Saturday I met up with Cindy, Julie and Monica. After a mini shop in Nolita and Soho, we ate dinner and had some drinks (water for me) but the fun part is really being with each other. As for clothing, it was so cold that I just wrapped myself in seemingly endless layers. Style didn't come into it for me.

My friend Jenny is in town from DC for a conference and has limited free time so I met her for brunch on Sunday, along with Alyssa. We went to a Belgian place in the Flatiron District and after Jenny left, Alyssa and I bought reduced pajama pants from J. Crew. Brunch was a lot of fun--it's always great to see Jenny and I realize I have to make a trip to DC to see more of her this year.

So I still have films to order and syllabi to finish (my brain isn't fully in gear yet). But I did write letters of recommendation for grad students all evening and dealt with a couple of related issues so I'm slowly but surely climbing back into work mode. Next week, I have to finish the book--and I have to finish the syllabi tomorrow. At this point, all the goodies I was hoping to buy myself to celebrate the end of the book are sold out so that has to be a cautionary lesson.

I also have another friend coming into town tomorrow (Aniko, another friend from grad school, is bringing up some of her University of Virginia students tomorrow for their annual tour of NYC media). So I have to be disciplined with time as well as my diet. This is really where the New Year and its resolutions come into force!

Friday, January 8, 2010

Settling in

I may have been back in New York yesterday but my body clock hasn't quite got the message yet. I fell asleep during acupuncture, which may have been because I was tired, jetlagged or because Juliette is so good at what she does. I'm thinking it was a combination of the three. Interestingly, I woke up thinking I was wearing socks (I wasn't) and almost cried out because I had no idea where I was. Thankfully I kept silent.

After that, I headed out to Long Island to meet Evan and his parents for an early dinner (or not so early given I'm still on GMT). I managed to make my train, despite getting out of acupuncture about 18 minutes before it left--my subway karma was good yesterday--which seemed an impossible feat even given the proximity of Union Square and Penn Station. It was frigid in L.I. so I suspect the next week here won't be pretty. Then we headed back into the city, back to Trader Joe's which was out of everything I needed so I have to make another trip in if I want to carry on eating healthily at home.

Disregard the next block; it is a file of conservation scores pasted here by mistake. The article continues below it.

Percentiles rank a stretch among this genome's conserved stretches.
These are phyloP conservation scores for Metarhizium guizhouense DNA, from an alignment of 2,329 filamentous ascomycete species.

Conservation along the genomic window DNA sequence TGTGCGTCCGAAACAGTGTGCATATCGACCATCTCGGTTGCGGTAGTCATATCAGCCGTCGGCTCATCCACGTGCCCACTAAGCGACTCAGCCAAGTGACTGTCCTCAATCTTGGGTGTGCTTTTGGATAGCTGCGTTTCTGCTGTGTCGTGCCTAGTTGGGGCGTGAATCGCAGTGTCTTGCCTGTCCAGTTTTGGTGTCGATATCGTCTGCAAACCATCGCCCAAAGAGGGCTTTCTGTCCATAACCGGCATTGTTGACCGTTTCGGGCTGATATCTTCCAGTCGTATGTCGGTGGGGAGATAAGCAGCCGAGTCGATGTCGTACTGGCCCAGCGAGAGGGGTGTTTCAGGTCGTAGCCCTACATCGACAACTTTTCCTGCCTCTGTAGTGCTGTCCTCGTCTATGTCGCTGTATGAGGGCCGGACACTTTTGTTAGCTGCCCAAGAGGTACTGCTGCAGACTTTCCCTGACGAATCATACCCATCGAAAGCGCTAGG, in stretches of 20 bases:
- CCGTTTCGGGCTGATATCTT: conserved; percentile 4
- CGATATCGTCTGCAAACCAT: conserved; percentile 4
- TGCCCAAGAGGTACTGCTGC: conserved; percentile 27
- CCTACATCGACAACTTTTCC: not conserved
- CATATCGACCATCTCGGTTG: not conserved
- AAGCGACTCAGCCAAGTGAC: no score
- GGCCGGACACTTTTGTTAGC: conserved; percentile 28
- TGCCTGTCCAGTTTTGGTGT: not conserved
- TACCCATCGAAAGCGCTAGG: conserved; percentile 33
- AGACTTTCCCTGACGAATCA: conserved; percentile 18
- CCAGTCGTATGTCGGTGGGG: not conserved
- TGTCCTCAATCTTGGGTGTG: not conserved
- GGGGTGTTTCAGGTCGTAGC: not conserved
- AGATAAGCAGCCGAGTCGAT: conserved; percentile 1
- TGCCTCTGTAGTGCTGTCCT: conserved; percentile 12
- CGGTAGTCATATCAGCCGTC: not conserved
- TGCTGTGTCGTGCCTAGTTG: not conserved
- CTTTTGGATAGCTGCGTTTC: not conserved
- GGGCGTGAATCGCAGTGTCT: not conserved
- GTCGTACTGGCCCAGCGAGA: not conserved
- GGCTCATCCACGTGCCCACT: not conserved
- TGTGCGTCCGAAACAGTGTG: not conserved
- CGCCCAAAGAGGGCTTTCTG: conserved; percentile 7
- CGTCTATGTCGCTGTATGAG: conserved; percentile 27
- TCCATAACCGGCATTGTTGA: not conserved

Partly because Mum and Dad's internet was down, I hadn't ordered my books for the upcoming semester (which is really bad of me, I know). So this morning, I put orders in, ordered at least some of my desk copies, setting up the afternoon to write at least one syllabus--that way I can also get my film orders in and placate the stressed out staff. It's not a deliberate procrastination or provocation--these things need to be done at exactly the worst time--when I'm grading, writing letters of recommendation for students for grad school/Ph.D. programs and when I'm already tired and overworked. I need clarity to decide on the best films, readings etc. which is impossible when I'm submerged in completely different material. Later tonight, Evan and I are heading over to the Met to meet with friends--I hope I can stay alert for a decent amount of time.

On other matters, I have been quite good with my clothing splurges recently (although I have to acknowledge the drain Christmas puts on my finances, like everybody else). I have some (increasingly fading) hopes about items I want to find in the sales which I'll share later. Reduced inventories, the absence of Mayle and the disastrous state of sample sales (like the Rachel Comey sale which I missed as I was in the UK/in the air) suggest little is available cheap and even less of it is worth getting. I'm thinking of getting some more J. Crew toothpick cords as they are now down to around $20, but do I really need a second pair? I like the ones I have but duplicates aren't always necessary.